25 February 2009

New moon

Curt's memorial service was today and it was wonderful in the way that only a small-town memorial can be wonderful. So many loving people gathered together, each contributing in their own way to a circle of love and caring and life. Good music, good food, kind words, fond memories.

Ack. Now I'm crying again.

I was a frickity-fracking mess through the whole thing. I wept through the Bach and Beethoven violin and cello pieces, used 17 tissues while the rabbi and the friends were speaking.

Then Gael had to go and read the Edna St. Vincent Millay poem I told her not to read because I was sure no one could read it without sobbing, and she read it in a clear, perfectly composed tone:

I am not resigned to the shutting away of loving hearts in the hard ground.
So it is, and so it will be, for so it has been, time out of mind:
Into the darkness they go, the wise and the lovely. Crowned
With lilies and with laurel they go; but I am not resigned.

Lovers and thinkers, into the earth with you.
Be one with the dull, the indiscriminate dust.
A fragment of what you felt, of what you knew,
A formula, a phrase remains, --- but the best is lost.

The answers quick & keen, the honest look, the laughter, the love,
They are gone. They have gone to feed the roses. Elegant and curled
Is the blossom. Fragrant is the blossom. I know. But I do not approve.
More precious was the light in your eyes than all the roses in the world.

Down, down, down into the darkness of the grave
Gently they go, the beautiful, the tender, the kind;
Quietly they go, the intelligent, the witty, the brave.
I know. But I do not approve. And I am not resigned.


I was so proud of her.

...and that set me and Anne-Marie, who was clutching my hand, off all over again.

It was not a pretty sight, people.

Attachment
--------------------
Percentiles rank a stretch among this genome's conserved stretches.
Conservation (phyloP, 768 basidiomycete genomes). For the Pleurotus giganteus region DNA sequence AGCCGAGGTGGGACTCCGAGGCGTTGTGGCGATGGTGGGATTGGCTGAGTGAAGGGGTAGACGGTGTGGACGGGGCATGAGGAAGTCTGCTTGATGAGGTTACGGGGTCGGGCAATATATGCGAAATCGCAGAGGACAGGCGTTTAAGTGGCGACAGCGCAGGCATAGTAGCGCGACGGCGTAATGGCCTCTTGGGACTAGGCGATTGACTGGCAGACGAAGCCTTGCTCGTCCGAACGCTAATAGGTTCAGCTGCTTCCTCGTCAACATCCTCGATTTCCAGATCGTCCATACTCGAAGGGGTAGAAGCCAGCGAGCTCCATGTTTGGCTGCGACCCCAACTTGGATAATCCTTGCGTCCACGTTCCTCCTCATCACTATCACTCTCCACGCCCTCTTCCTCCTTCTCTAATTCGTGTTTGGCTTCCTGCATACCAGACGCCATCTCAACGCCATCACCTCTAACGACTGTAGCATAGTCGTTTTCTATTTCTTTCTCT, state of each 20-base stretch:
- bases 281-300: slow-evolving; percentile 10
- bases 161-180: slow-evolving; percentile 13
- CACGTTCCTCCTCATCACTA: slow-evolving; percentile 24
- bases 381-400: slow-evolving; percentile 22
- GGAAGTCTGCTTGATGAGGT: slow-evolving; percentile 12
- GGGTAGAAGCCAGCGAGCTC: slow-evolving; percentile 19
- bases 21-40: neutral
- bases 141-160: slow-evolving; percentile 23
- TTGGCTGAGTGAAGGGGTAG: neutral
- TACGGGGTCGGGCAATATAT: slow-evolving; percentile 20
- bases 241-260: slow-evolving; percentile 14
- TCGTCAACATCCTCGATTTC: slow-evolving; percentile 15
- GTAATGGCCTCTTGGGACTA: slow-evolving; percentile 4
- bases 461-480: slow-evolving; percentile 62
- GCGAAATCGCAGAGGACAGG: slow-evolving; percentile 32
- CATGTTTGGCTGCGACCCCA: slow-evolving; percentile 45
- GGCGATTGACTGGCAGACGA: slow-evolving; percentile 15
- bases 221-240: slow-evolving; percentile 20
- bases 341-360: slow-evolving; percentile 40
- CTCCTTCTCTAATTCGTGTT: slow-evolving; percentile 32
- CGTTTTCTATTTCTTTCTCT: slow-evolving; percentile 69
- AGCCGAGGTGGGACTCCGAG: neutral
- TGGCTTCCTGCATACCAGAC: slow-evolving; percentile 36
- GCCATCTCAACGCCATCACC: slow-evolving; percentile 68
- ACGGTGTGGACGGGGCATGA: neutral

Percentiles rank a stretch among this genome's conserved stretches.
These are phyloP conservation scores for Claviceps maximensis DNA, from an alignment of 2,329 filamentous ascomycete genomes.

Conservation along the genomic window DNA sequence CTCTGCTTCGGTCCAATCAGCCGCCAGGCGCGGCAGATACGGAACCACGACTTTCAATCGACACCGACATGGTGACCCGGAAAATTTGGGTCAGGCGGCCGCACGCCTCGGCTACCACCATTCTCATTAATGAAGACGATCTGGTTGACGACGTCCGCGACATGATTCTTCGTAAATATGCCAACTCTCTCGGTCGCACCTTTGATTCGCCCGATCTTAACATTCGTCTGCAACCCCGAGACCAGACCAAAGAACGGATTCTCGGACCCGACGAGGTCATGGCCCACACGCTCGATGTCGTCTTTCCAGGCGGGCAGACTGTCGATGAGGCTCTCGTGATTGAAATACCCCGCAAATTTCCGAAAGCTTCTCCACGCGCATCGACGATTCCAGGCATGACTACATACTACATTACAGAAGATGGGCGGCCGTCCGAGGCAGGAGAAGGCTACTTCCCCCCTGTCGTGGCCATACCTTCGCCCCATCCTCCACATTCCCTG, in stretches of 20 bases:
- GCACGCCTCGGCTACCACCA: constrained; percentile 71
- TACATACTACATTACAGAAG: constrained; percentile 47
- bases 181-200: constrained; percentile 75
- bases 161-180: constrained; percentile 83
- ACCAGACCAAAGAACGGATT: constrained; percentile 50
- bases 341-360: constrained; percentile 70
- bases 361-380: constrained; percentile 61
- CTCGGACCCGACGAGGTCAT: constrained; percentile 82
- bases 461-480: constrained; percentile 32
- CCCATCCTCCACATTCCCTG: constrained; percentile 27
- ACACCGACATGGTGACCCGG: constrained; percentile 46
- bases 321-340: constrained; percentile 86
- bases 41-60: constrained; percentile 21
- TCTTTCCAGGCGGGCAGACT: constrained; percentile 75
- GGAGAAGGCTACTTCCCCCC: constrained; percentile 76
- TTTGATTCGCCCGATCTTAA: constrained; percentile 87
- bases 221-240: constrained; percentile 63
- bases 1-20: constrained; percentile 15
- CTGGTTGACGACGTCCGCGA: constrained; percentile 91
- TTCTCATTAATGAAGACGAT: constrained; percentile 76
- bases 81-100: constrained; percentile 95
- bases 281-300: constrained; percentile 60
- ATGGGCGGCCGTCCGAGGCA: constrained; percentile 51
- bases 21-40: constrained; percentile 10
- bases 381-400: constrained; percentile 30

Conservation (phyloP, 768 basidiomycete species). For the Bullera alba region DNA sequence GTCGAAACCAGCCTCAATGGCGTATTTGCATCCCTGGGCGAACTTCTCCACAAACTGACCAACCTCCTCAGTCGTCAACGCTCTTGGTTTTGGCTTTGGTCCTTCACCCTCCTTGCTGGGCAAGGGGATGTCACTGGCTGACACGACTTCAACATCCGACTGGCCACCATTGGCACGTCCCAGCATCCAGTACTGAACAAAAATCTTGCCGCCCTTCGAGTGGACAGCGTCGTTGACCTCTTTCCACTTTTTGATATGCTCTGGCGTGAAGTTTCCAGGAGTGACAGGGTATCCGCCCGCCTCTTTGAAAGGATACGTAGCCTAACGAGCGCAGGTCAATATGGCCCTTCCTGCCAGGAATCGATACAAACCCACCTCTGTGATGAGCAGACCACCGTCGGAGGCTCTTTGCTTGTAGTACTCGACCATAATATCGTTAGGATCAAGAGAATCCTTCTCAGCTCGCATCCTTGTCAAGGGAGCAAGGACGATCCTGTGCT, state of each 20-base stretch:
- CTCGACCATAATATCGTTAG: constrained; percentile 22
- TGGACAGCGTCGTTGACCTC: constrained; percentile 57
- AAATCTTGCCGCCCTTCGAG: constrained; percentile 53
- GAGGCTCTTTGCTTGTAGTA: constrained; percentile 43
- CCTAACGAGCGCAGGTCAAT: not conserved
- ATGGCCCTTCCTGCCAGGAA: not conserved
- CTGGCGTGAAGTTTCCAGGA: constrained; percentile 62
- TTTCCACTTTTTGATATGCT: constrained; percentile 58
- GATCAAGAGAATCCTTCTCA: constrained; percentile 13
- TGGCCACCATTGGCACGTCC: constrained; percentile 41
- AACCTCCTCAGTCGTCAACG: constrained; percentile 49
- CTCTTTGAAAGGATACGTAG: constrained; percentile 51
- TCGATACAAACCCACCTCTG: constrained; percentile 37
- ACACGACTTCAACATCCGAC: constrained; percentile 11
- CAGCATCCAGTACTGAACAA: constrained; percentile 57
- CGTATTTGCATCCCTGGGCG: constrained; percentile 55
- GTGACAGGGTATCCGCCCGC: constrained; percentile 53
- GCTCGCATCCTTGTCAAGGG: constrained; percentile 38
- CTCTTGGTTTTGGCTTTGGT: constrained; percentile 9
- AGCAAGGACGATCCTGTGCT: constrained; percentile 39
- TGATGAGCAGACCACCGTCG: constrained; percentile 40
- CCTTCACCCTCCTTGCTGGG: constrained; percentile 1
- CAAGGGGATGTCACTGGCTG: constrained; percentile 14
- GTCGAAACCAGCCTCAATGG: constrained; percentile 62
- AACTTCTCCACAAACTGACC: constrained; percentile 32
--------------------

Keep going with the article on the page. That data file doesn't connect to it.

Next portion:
But then...then...a miracle happened. A rainbow? A cloud in the shape of a dove? No.

The service was held in the community center at the park. The speakers stood with their backs to a big picture window that framed a view of the green grass, the trees, the perfect warm day.

As the rabbi made his closing remarks, a man came and lay down on the grass, underneath a tree, with his back to us. And even though he was about 50 yards away, I could clearly see about 5 inches of his exposed buttcrack.

I was suddenly, overwhelmingly happy. I know without a doubt that Curt would have approved.

11 comments:

Stinkypaw said...

Sorry for your loss, but couldn't help to smile about the butt crack - if you believe in signs, that was a nice one (or not!). ;-)

Kalyn said...

What a poignant post. Hugs to you as you go through this difficult time.

Suzanne said...

I'm with stinkypaw - that was definitely a sign. I'm so glad it was sent, and I send hugs as well.

Mignon said...

I'm so sorry you've lost your friend. I think this post deserves some kind of award. I honestly do.

meno said...

Instead of a message from the beyond, you got a message from the behind.

Kizz said...

Oh now that's some good funereal mojo! Love that.

I've never heard that poem before. I think it's wonderful.

Count Mockula said...

This made me cry, then smile. Nice.

Traceytreasure said...

Oh Suebob, I'm so sorry for your loss. You seem to have a wonderful network of wonderful friends and family. Lean on them when you need to.
I'm glad that you were able to "crack" a smile even though you are missing your dear friend.
Big hugs during this sad time....

Project Christopher said...

Yeah, I'm gay
Yeah, I quote Steel Magnolias because it can fit any situation in life, so here goes...

"Laughter through tears is my favorite emotion!"

Love ya SueBob!

LittlePea said...

Crowned
With lilies and with laurel they go......beautiful. (I've never read that poem before how perfect)


Buttcrack dude- even more perfect:O)

Schmutzie said...

That poem brought tears to my eyes, and I haven't even lost anyone.

I'm glad he had a beautiful memorial service.

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